27. Microsoft • Microsoft Certified Technology Specialist (MCTS) • Windows Vista support • Microsoft Certified IT Professional (MCITP) • Configuring and supporting Windows Vista and applications software that runs on Vista • Microsoft Certified Desktop Support Technician (MCDST) • Configuring and supporting Windows XP and applications software that runs on XP User Support and Help Desk Cert. Examples

  28. Recognized benchmark of minimum-level job skills and expertise Justification for pay increases Justification for promotions Documents efforts to keep up-to-date in field Feeling of accomplishment and increased job satisfaction Benefits of Certification

  29. Some position descriptions and job ads now list certification requirement • For other positions, certification is optional • Provides documentation of knowledge and skills to supplement formal education • However, job requirements in user support vary; few agreed-on industry-wide standards Is Certification a Job Requirement?

  30. 1. Acquire knowledge and skills covered by the certification exam 2. Evaluate skills by taking a pretest assessment exam (optional) 3. Take certification exam • May include preparatory course to cover steps 1 and 2 4. Retake parts of certification test not passed Certification Process

  31. College and vocational/technical courses targeted to popular certification exams • Crash courses: intensive exam preparatory classes • Expensive • Time-consuming • Sometimes called boot camps • Online tutorial courses:use computer-based (CBT) or Web-based (WBT) training methods • Self-study courses: self-paced tutorials in book format • Lowest cost • Little help available Common Ways to Prepare for Certification Exams

  32. Certification test formats • Traditional fixed-length sequence of questions and problems • Adaptive test: method used in some certification exams that asks selected questions from a computerized test database • Questions are graded in difficulty to quickly estimate a test taker’s proficiency • Advantages • Asks fewer questions than traditional test • Takes less time • Reduces testing stress • Reduces boredom from too easy or repetitious questions Certification Tests

  33. 2006 employment: 800,000 workers in US employed as computer support specialists and system administrators - US Bureau of Labor Statistics (BLS) User Support as a Profession

  34. Employment trends • 2000s decade: some reduction in support employment • 2001-2003 recession • Overseas outsourcing of lower-level support positions • 2010s decade: forecasted increases in support employment • Computer support specialist: average rate of growth • Network and computer system administrators: above average rate of growth Changes in Employment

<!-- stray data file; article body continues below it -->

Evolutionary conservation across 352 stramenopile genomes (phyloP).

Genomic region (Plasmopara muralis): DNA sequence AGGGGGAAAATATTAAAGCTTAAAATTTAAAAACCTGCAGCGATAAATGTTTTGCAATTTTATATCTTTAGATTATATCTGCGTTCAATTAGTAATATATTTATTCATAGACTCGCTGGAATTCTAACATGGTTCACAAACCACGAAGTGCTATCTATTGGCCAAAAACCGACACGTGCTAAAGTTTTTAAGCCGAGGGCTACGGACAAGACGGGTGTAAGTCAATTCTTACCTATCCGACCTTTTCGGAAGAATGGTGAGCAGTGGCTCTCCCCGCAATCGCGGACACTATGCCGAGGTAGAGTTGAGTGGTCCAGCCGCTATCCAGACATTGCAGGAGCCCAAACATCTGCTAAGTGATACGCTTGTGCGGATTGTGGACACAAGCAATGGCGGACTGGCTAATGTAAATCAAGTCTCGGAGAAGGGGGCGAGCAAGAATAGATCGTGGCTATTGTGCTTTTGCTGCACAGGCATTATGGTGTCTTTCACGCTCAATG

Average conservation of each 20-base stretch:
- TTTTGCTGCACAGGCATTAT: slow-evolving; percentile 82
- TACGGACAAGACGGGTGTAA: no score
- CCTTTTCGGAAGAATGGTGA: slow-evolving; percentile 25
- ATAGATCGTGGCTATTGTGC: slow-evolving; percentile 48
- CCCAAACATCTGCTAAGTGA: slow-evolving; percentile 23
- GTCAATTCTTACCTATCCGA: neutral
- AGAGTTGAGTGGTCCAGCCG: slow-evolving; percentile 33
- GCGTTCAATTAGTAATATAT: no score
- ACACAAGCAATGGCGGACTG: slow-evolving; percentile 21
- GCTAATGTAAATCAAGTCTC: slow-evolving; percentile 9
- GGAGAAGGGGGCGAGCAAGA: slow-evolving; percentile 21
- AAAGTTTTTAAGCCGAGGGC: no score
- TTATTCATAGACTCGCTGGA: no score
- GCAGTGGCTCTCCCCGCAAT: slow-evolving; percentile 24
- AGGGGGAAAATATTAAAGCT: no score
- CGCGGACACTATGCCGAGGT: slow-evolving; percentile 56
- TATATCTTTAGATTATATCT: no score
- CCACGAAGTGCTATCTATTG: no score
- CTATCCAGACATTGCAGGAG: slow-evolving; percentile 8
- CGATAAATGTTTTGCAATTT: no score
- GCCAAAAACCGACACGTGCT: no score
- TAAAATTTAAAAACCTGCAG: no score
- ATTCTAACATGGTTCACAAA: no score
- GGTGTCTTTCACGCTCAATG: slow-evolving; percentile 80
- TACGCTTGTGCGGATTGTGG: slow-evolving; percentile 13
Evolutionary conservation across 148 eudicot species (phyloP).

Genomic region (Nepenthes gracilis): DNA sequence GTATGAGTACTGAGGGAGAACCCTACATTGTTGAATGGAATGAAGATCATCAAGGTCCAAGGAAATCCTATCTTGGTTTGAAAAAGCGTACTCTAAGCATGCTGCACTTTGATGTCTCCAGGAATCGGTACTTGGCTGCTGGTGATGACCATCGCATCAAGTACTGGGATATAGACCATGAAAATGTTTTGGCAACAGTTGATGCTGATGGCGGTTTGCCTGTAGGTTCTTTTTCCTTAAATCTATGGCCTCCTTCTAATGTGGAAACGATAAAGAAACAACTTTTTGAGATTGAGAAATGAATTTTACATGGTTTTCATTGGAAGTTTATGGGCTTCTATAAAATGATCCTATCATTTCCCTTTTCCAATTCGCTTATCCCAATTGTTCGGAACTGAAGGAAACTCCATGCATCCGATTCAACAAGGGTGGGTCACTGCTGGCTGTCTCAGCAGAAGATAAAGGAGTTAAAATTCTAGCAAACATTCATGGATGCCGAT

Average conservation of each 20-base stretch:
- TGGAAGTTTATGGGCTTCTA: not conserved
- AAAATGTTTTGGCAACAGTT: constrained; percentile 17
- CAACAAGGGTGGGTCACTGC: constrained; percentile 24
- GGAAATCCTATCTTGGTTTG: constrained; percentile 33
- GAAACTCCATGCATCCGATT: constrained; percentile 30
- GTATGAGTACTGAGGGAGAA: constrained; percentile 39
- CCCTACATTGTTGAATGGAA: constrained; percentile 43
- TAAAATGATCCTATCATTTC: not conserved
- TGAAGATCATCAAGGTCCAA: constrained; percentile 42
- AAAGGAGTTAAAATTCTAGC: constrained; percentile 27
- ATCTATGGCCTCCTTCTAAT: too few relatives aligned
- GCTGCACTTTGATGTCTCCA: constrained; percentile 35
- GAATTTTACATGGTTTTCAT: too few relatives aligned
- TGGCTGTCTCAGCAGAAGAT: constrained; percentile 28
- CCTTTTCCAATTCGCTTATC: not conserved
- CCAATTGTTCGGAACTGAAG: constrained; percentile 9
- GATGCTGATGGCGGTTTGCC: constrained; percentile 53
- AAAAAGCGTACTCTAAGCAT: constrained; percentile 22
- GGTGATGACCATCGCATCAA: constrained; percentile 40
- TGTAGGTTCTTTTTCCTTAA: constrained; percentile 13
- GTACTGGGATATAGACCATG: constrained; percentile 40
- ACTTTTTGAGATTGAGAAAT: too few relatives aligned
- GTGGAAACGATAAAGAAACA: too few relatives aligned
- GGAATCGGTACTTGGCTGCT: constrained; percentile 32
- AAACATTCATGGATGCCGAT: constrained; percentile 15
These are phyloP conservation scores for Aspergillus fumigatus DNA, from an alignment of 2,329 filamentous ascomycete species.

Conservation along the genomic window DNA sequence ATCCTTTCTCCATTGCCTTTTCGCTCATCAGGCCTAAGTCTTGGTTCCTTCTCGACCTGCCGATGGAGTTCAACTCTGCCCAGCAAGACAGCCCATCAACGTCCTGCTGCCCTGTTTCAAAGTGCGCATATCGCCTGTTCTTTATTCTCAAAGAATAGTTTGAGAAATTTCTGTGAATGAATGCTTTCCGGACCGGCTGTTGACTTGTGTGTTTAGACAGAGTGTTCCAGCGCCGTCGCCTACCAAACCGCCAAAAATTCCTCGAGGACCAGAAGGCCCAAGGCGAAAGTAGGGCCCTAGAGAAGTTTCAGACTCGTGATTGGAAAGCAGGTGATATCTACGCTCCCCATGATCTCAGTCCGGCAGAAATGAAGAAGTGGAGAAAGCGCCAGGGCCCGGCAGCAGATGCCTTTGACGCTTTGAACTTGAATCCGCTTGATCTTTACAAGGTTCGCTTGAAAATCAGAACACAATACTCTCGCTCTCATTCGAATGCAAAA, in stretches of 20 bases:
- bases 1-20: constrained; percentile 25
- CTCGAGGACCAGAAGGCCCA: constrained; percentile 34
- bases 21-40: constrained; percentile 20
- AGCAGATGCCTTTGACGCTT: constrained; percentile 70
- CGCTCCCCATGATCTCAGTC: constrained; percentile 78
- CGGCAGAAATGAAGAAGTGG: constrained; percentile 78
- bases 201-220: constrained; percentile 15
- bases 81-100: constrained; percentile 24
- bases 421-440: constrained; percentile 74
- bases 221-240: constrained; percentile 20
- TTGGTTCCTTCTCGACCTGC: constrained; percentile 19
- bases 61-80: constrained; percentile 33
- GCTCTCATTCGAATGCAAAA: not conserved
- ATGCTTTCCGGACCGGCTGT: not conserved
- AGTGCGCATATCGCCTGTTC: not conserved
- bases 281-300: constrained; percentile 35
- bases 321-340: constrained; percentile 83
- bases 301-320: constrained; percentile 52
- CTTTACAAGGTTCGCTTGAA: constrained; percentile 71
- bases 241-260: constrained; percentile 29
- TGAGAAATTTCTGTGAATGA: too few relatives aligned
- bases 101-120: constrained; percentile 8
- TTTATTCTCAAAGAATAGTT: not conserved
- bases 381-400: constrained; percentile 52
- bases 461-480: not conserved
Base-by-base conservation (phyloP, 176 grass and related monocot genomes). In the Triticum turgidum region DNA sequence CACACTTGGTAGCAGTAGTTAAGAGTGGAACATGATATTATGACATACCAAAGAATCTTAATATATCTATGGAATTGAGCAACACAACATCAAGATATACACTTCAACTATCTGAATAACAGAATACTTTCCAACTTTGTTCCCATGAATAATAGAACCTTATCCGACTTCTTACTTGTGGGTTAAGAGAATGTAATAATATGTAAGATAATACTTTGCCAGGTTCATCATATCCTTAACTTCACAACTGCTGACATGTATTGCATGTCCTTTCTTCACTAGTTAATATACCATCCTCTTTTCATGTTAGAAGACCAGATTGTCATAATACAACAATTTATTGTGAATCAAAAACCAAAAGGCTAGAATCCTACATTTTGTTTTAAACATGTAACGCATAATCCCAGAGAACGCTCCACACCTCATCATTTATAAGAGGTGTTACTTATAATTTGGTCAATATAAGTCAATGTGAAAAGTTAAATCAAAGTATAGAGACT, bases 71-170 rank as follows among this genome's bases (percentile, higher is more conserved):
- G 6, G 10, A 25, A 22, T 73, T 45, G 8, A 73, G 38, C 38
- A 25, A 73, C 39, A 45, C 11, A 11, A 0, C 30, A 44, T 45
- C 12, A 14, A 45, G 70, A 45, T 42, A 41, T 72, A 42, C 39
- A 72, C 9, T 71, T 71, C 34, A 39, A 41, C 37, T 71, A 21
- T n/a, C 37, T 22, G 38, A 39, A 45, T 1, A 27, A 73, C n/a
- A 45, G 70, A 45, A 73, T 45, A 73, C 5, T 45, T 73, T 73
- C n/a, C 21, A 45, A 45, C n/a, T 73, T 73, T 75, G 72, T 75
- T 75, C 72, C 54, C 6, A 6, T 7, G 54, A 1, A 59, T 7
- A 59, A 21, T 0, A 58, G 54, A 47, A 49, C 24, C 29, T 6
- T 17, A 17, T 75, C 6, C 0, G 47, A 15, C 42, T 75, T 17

35. Professional association: formal organization that represents interests of a group of professionals and provides services to its membership • Publishes journals, magazines, and books • Encourages professional growth of members through seminars and conferences • Offers training and certification programs • Facilitates membership contacts via e-mail, Web sites, chat rooms, blogs, newsgroups, and local chapters • Encourages members to adhere to code of ethical conduct Professional Associations for Support Workers

  36. Examples of User Support Professional Associations

  37. Example Principles of Ethical Conduct for IT Professionals

  38. Example Principles of Ethical Conduct for IT Professionals

  39. A mission statement defines guiding principles and goals of a support group Performance statistics and user satisfaction surveys help evaluate agent and support group performance Support managers prepare position descriptions and job ads based on KSAs for open help desk agent positions Interviews for support positions include knowledge and skill test questions, traditional directed and non-directed questions, behavioral and scenario questions, and perhaps a stress tolerance interview environment Chapter Summary

  40. Project management steps for special projects • Definition • Planning • Implementation • Monitoring • Termination • Automated project management tools help prepare Gantt Charts, participant assignments, and budgets Chapter Summary (continued)

  41. Training for support agents includes new employee orientation and ongoing professional development Certification for support professionals includes college degrees, vendor-specific, and industry-standard certification programs Associations of support workers address the needs of support professionals Codes of ethical behavior and standards of conduct guide members of professional associations Chapter Summary (continued)